A solution for safely stabilising and installing heavy wind turbines in high-wind areas has earned a $178,000 grant from the Advanced Manufacturing Growth Centre.
Verton’s Windmaster builds on its existing knowhow for load lifting, rotation and placement, using gyroscope-based, remote-controlled systems.
R&D on the new product involves collaboration between the lead participant and heavy lifting and transport specialist Mammoet, marine engineers Van Oord, and Australian SME suppliers
“Through the AMGC-backed project, we scaled up the loads we can handle with the Everest system, from 25-tonne capacity to deploying a proof-of-concept for our Windmaster solution for testing at Brisbane Airport which will be capable of significantly higher loads,” said Patrick Taylor, Project Manager at Verton.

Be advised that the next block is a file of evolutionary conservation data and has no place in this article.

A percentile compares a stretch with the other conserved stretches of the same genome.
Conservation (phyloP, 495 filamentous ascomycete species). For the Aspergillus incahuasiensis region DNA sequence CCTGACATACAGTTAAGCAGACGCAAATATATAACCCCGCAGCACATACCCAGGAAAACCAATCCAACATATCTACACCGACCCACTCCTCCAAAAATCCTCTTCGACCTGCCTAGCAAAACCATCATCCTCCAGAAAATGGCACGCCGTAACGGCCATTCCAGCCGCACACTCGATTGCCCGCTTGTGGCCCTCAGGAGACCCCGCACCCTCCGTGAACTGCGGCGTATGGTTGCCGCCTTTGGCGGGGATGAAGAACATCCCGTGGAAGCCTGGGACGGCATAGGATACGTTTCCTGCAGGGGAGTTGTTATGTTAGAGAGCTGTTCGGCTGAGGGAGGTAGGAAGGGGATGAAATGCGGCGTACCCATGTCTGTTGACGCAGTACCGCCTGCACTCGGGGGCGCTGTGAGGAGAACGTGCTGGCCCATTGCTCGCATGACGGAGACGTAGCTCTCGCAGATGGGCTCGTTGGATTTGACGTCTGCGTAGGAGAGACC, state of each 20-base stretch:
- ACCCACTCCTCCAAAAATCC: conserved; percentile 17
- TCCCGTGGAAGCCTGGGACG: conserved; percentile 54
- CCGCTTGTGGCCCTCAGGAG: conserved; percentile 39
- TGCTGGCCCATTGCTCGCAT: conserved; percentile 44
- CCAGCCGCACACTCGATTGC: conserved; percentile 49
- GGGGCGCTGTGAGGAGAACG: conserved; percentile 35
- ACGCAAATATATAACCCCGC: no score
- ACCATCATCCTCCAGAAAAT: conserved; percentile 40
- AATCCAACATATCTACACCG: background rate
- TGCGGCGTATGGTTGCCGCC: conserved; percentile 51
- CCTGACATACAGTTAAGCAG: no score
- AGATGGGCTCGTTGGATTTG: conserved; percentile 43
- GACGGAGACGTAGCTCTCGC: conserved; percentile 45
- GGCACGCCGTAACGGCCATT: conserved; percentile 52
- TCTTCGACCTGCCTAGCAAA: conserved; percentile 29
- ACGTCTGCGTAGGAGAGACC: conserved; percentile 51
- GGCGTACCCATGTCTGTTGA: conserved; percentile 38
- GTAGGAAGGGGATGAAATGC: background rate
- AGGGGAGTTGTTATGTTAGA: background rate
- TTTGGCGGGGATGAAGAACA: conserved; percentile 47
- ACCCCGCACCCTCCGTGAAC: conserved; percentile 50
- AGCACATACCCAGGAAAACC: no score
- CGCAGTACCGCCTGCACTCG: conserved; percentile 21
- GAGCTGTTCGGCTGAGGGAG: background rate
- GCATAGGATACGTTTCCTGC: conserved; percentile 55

“The proof-of-concept test will help us develop the best product for high-wind environments, where we use the wind against itself, rather, than try to fight it.”
Dr Jens Goennemann, Managing Director at AMGC, said Verton was a strong example of an Australian manufacturer developing innovative solutions for a global market.
The offshore wind industry is estimated to be worth $US 1 billion by 2040, according to modelling by the International Energy Agency.
“The winds of change are blowing in global energy generation and Verton is a role model for other companies looking to leverage its experience in new sectors both here and abroad, while tapping into opportunities in the growing renewable energy market,” said Goennemann.
“By collaborating with best of breed researchers and industry partners to identify business opportunities, Verton is set to export locally developed craning and lifting solutions into numerous international markets.”
Verton is also involved in a two-year, $4.4 million Innovative Manufacturing CRC-backed project with robotics specialists at Queensland University of Technology.
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